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If the complexity of my problem is $O(f_n(n))$ begins at $n =4$ and increases in this sequence:

At

$n = 4$ the number of operations = $(n - 2)$,

$n = 5$ the number of operations = $((n - 2) (n-2)(n-3)/2)$

$n = 6$ the number of operations = $((n - 2) (n-2)(n-3) (n-3)(n-4)/4))$

$n = 7$ the number of operations = $((n-2) (n-2)(n-3) (n-3)(n-4)(n-4)(n-5)/8)$

$n = 8$ the number of operations = $((n-2) (n-2)(n-3) (n-3)(n-4)(n-4)(n-5)(n-5)(n-6)/16 )$ … etc.

  1. How to formulate the $f_n(n)$ for all $n$?
  2. What is the type of its time complexity?
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    $\begingroup$ Welcome to CS SE! You'll get a lot more help by providing context. Where did you find this problem? Also, what have you tried? Where did you get stuck? You'll receive a lot more help this way $\endgroup$
    – devam_04
    Jul 25 at 2:25
  • $\begingroup$ Cross-posted on MathOverflow $\endgroup$ Jul 25 at 2:30
  • $\begingroup$ It's probably much easier to figure out if you drop the $n-X$ and write the actual numbers (and group the terms): 4: $\frac{2}{1}$, 5: $\frac{\left(3\right)\cdot\left(2\cdot3\right)}{2}$, 6: $\frac{\left(2\cdot3\cdot4\right)\cdot\left(3\cdot4\right)}{4}$, ... $\endgroup$ Jul 25 at 14:25
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1.)

If we look at $n=8$ then we see: $$\frac{1}{2^4}\times\left((n-6)(n-5)(n-4)(n-3)(n-2)\right)\times \left((n-5)(n-4)(n-3)(n-2)\right)$$ $$=\frac{((n-2)!)^2}{2^5}.$$

Therefore we can formulate $f_n(n)$ as follow:

$$f_n(n)=\frac{n-(n-2)}{2^{n-4}}\times \prod_{i=3}^{n-2}i^2$$ $$=\frac{n-(n-2)}{2^{n-4}}\times \prod_{i=3}^{n-2}i\times \prod_{i=3}^{n-2}i$$ $$=\frac{2}{2^{n-4}}\times \frac{(n-2)!}{2}\times\frac{(n-2)!}{2}$$ $$=\frac{\left((n-2)!\right)^2}{2^{n-3}}.$$ So we find a closed formula for $f_n(n)$.

2.)

Let $T(n)$ be the time complexity of computing $f_n(n)$: $$T(n)=\Theta\left(\frac{\left((n-2)!\right)^2}{2^{n-3}}\right).$$ That you can estimate it by sterling's approximation.

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  • $\begingroup$ Thank you. Can we consider it as a pesudo polynomial time? $\endgroup$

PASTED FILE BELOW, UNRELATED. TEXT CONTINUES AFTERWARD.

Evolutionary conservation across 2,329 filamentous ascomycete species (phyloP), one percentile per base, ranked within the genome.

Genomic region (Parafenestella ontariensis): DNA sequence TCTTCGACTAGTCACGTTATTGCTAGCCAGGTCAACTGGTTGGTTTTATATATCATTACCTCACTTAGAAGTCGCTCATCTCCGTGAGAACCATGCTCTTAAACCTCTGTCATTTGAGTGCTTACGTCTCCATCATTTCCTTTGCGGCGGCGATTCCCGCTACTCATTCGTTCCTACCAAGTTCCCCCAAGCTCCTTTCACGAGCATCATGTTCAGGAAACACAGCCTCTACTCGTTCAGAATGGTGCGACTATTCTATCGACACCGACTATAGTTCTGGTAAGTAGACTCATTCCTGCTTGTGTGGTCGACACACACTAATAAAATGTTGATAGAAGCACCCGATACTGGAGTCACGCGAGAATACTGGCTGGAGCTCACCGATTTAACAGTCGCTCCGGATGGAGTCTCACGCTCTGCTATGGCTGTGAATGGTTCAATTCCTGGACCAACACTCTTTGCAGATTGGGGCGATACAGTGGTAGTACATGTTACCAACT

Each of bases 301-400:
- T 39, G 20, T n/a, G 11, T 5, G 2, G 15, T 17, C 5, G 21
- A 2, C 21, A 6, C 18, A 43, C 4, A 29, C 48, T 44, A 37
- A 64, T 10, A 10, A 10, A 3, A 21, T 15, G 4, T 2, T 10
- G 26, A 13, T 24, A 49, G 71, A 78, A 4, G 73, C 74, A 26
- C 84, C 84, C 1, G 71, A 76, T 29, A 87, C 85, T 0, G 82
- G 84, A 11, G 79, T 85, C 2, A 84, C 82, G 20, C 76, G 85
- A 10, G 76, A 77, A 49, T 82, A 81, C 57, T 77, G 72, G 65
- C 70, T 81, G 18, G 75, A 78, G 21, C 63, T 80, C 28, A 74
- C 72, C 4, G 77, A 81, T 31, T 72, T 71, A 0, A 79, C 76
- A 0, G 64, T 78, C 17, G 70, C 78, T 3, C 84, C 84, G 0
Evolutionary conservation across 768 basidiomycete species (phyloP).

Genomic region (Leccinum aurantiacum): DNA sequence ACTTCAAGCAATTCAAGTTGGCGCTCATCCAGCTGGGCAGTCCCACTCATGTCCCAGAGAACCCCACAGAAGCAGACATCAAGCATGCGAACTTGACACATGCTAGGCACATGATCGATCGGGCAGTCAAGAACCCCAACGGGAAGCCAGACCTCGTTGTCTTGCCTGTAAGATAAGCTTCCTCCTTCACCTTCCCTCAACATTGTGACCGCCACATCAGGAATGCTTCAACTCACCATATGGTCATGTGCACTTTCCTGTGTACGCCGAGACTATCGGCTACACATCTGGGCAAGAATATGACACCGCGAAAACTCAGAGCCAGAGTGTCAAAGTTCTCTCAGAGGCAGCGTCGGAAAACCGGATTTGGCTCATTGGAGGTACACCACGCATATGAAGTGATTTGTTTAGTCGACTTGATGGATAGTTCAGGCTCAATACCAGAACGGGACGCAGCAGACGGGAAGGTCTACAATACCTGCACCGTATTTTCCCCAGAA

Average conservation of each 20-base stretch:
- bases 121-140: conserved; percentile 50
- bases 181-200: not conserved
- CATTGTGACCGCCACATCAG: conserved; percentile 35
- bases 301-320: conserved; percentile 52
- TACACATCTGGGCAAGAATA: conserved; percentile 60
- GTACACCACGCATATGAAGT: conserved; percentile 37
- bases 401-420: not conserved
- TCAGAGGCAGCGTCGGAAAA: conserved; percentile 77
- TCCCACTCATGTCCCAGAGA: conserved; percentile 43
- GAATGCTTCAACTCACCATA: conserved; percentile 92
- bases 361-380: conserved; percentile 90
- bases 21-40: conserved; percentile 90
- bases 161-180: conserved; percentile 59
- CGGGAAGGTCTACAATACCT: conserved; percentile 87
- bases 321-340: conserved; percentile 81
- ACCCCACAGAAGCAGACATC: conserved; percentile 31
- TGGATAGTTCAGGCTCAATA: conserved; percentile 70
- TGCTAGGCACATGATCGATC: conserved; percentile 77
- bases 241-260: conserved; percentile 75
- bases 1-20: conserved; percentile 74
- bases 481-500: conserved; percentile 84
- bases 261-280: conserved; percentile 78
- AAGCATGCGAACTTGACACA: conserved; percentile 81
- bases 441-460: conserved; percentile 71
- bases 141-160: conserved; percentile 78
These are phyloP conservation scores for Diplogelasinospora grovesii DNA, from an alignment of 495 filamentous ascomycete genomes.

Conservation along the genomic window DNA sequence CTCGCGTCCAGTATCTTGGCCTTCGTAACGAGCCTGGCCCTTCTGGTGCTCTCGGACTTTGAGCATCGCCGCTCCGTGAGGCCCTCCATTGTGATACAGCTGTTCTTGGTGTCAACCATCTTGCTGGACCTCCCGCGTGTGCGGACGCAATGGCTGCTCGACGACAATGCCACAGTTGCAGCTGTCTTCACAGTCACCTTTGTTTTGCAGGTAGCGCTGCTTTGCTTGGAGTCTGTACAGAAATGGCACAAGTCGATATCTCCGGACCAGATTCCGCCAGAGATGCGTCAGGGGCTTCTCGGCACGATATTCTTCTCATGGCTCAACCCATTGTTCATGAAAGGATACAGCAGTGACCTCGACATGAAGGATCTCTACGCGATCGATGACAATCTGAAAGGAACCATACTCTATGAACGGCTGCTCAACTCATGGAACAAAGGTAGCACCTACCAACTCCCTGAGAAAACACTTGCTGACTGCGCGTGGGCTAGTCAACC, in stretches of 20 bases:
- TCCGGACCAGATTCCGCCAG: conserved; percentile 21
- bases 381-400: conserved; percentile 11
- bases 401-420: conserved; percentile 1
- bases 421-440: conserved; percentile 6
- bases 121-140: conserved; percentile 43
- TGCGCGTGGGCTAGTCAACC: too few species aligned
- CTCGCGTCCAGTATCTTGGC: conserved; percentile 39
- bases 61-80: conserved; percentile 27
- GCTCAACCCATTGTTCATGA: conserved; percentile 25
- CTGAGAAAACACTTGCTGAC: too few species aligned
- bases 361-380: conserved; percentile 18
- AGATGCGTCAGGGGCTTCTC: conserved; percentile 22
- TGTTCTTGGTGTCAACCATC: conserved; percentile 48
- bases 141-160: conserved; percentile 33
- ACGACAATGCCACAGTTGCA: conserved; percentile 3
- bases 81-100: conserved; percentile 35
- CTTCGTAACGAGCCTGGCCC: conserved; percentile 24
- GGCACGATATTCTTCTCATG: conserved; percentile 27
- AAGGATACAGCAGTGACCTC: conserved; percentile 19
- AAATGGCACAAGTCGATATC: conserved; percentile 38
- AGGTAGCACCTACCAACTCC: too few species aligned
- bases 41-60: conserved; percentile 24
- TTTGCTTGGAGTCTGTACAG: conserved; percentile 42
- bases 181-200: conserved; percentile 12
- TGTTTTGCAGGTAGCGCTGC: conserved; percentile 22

– SAbeA
    Jul 25 at 12:42
  • $\begingroup$ No, obviously the complexity is super-exponential. Note that, when you use the term, pseudo polynomial, it's means that, the complexity depend on the value, not only the size of input. But if you look at $T(n)$, you can see that the running time only depend on $n$ not any other variables. $\endgroup$
    – Jut
    Jul 25 at 12:48
  • $\begingroup$ @SAbeA Factorials are superexponential (i.e. grow faster than exponential functions with a constant base $c^n$). So we know $\lim\frac{(n-2)!}{2^{n-3}} > 1$, thus $\frac{\left((n-2)!\right)^2}{2^{n-3}} = (n-2)!\frac{(n-2)!}{2^{n-3}}$ is also superexponential. $\endgroup$ Jul 25 at 14:44
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It seems that: $$ f(n) = \left( 2\prod_{i=3}^{n-2} i^2 \right) \cdot \frac{1}{2^{n-4}} = \frac{1}{2^{n-5}} \cdot \frac{1}{2^2} \cdot\prod_{i=1}^{n-2}i^2 = \frac{1}{2^{n-3}} \cdot \left( \prod_{i=1}^{n-2}i \right)^2 = 2^{3-n} ((n-2)!)^2. $$

This time complexity is superexponential. Indeed, using Stirling's approximation: $$ 2^{3-n} ((n-2)!)^2 \sim 2^{3-n} \cdot 2\pi n \left( \frac{n-2}{e} \right)^{2(n-2)} = \Theta\left(\left(\frac{n}{\sqrt{2} \; e}\right)^{2(n-2)}\right). $$

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  • $\begingroup$ Thank you. Can we consider it as a pesudo polynomial time? $\endgroup$
    – SAbeA
    Jul 25 at 12:42
  • $\begingroup$ A pseudopolynomial running time is a time that is polynomial in the maximum value $t$*represented* by the input. You gave us no information on what the input represents. Anyway, using standard representation, an instance size of $n$ can represent integers up to $2^n$. Let's be optimistic and pick $t=2^n$. Then $f(n) = \Omega( \frac{(\log t)^{\log t}}{\text{poly}\, t} ) = \Omega(\frac{2^{\log t \cdot \log \log t}}{\text{poly}\, t}) = \Omega(\frac{t^{\log \log t}}{\text{poly}\, t})$, so $f(n)$ is not polynomial in $t$ either. $\endgroup$
    – Steven
    Jul 25 at 12:50

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